architecture. She was powered by both steam and sail, and contained the largest set of marine steam engines to be in operation during the late nineteenth century. When she was sailing, her telescopic funnels were lowered to the deck.
Iron hulled vessels became the future of the Royal Navy. HMS Warrior pioneered a new era in armour, speed and firepower in naval warfare. She was refurbished and returned to Portsmouth Historic Dockyard in 1987, where she remains to this day.
HMS Warrior was built by Thames Ironworks at Blackwall between 25 May 1859 and 29 December 1860. Her engines were installed in the nearby Victoria Docks and she was fitted out at Chatham Dockyard.
One of the preferred contractors used for these engines was John Penn and Sons of Greenwich. Penn pioneered the trunk engine for screw ships, and it was this system that was used in HMS Warrior.
· Length: 128 metres (420 feet) · Beam length: 17.78 metres (58 feet 4 inches) · Displacement: 9180 tons · Three masts and a bowsprit · Sail area: 4,496 square metres (48,400 square feet) · Machinery: 1 shaft. A two-cylinder Penn trunk engine. 10 boilers each holding 17 tons of seawater · Propeller weight: 26 tons · Hull length: 73.2 metres (240 feet). It was constructed with a partial double bottom. This was subdivided into 92 watertight compartments · Armour: 11.4 centimetres (4.5 inches) of iron to stretch from the upper deck to 1.5 metres (5 feet) below the water line, with 45.7 centimetres (18 inch) wood backing and bulkheads of 11.4 centimetres (4.5 inches) · Armament consisted of forty guns in total. Ten 110 pdr, twenty-six 68 pdr and four 40 pdr. · Carried a complement of 707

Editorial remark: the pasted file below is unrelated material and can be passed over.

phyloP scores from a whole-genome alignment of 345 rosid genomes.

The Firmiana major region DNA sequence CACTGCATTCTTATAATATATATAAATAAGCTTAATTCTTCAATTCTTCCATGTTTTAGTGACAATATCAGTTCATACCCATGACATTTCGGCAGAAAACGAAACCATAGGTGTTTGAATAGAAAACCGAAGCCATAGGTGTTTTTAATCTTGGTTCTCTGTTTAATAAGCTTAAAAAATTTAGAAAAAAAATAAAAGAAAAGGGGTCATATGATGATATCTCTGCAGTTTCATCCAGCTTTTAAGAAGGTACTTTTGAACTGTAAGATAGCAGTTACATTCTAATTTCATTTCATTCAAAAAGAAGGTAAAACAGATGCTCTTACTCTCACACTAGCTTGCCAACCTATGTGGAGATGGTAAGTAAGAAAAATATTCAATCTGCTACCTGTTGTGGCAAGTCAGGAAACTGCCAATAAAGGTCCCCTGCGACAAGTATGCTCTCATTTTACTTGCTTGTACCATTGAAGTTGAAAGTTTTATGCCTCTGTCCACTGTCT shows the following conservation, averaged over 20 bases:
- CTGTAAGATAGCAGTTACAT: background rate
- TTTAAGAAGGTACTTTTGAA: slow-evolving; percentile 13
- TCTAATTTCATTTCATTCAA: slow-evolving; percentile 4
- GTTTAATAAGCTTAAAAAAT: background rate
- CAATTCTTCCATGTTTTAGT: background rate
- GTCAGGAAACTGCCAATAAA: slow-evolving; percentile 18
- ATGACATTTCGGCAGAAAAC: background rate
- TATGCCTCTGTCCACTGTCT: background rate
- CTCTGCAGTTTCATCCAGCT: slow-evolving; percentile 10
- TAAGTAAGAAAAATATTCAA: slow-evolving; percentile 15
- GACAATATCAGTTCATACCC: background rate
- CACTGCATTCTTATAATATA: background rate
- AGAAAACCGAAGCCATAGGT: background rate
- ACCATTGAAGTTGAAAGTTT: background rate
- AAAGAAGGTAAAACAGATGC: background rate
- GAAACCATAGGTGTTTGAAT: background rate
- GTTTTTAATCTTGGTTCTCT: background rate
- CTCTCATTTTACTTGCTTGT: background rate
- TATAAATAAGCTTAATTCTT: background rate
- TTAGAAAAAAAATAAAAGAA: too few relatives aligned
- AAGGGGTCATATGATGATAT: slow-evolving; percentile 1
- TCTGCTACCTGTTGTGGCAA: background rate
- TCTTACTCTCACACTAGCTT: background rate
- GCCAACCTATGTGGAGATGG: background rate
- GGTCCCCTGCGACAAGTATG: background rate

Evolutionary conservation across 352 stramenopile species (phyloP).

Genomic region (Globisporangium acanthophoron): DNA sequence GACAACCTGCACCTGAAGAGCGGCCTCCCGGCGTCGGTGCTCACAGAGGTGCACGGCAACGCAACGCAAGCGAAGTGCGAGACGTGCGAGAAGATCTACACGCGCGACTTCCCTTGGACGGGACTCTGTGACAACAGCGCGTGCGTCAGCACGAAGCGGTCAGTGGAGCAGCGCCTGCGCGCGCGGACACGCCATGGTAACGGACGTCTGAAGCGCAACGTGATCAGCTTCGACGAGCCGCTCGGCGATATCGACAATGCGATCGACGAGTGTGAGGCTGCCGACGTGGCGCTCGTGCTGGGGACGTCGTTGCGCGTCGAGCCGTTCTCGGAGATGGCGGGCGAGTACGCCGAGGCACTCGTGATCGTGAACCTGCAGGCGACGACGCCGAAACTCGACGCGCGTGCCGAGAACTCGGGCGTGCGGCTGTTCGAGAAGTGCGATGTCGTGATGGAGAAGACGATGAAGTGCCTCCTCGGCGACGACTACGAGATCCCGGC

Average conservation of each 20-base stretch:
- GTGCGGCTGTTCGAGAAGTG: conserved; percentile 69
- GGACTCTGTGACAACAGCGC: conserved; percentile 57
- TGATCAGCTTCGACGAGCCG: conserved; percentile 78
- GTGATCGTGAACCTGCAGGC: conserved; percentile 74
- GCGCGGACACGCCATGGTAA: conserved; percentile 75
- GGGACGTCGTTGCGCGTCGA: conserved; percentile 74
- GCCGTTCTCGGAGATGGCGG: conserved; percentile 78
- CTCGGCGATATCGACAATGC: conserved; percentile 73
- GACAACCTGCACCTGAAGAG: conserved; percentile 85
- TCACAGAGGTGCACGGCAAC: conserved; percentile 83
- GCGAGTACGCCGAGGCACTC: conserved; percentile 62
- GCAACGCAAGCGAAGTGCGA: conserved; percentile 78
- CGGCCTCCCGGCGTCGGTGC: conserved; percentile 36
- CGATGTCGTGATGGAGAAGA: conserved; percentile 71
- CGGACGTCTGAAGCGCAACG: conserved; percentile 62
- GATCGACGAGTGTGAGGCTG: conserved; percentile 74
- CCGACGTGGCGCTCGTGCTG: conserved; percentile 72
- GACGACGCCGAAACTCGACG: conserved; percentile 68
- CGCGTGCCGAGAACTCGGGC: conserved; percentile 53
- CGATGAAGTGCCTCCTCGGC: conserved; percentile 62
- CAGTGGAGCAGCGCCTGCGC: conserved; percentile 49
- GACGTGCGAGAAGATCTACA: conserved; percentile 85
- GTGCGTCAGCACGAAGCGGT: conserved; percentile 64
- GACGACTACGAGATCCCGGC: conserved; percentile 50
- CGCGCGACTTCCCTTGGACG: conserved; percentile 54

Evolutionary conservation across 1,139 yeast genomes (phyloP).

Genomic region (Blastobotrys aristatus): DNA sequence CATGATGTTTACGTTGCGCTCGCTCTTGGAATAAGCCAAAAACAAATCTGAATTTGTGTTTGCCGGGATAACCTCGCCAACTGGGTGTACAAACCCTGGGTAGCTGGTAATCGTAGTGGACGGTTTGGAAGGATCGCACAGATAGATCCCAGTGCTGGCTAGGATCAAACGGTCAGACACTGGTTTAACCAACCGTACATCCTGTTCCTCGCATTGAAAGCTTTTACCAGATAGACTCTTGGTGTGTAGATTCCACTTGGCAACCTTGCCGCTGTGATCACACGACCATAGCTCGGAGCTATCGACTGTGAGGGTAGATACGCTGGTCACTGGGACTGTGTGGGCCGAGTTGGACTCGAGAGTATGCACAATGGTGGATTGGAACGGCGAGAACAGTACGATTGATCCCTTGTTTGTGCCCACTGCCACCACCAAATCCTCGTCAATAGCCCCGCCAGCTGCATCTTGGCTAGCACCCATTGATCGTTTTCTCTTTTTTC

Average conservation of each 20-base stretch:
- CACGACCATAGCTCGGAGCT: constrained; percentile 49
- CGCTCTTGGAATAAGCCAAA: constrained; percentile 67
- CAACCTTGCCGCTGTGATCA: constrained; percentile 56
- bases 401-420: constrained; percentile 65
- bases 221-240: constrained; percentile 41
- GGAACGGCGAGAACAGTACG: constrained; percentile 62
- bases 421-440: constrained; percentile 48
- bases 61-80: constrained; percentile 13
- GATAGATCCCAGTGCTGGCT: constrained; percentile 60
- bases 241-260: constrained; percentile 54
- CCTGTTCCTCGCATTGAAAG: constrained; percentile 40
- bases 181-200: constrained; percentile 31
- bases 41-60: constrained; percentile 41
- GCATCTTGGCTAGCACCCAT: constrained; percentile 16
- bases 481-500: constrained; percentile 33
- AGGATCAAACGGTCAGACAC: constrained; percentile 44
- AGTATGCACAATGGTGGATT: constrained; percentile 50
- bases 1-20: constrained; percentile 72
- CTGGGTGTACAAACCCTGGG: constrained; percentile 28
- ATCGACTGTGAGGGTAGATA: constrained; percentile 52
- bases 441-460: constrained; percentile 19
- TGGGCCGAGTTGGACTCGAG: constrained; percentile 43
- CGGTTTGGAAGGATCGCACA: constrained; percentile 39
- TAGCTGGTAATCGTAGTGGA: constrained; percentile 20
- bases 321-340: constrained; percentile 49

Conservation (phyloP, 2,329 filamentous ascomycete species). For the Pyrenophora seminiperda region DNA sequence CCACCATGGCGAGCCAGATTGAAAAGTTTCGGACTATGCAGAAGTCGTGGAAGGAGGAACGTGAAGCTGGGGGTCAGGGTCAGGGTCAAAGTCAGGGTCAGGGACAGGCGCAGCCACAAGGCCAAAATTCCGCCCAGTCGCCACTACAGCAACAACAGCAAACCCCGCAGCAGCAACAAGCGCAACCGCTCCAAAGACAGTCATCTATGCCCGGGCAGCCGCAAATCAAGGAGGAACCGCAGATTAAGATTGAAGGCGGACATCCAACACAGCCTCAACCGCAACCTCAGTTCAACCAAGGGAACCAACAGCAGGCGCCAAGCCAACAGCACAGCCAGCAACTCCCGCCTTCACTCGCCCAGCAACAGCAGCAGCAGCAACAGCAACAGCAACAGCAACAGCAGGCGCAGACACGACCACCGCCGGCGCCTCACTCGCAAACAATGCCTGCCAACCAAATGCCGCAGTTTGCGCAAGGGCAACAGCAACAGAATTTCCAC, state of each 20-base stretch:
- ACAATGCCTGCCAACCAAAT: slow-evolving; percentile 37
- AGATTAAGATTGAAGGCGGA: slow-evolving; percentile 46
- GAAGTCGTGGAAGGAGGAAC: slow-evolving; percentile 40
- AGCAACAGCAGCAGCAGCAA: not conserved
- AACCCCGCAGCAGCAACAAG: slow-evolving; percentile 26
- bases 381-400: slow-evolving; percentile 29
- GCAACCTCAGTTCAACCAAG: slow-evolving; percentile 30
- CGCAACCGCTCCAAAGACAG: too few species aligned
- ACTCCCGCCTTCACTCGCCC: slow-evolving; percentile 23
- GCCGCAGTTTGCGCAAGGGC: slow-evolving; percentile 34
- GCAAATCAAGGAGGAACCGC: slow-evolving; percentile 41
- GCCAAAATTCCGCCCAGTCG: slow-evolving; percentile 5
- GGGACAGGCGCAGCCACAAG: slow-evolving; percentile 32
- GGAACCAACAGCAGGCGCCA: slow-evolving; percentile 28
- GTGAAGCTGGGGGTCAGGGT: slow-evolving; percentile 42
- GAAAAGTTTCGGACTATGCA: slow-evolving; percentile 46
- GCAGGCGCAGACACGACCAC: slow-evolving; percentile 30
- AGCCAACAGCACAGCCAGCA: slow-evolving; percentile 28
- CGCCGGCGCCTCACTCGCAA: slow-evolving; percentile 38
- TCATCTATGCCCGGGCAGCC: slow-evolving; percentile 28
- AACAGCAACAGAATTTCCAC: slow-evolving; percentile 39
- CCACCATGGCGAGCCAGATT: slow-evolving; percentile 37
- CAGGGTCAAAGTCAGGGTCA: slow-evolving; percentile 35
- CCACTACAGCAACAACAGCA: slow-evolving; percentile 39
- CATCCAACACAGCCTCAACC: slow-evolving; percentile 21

27 Jan 1859
The Royal navy Board receives Isaac Watt’s design for the new warship
Fifteen proposals are submitted to the Royal Navy Board
6 May 1859
Orders are placed for the two new warships
25 May 1859
The keel is laid down
29 Dec 1860
HMS 'Warrior' is launched
8 Aug 1861
HMS 'Warrior' moves down the Thames
21 Sept 1861
She arrives in Portsmouth
HMS 'Warrior' joins the fleet
HMS 'Warrior' is refitted
The vessel returns to service
HMS 'Warrior' is refitted with a poop and a steam capstan
Both vessels of the Warrior class are re-classified as armoured cruisers
Withdrawn from service
Converted to a depot ship
Renamed 'Vernon III' and used as a storage and depot ship
Hulked in 1923 and used as an oil pipeline pier at Pembroke Dock in Wales
The Manifold Trust begins the restoration of HMS 'Warrior' to her former glory
HMS 'Warrior' returns to Portsmouth Historic Dockyard, where she is permanently moored to this day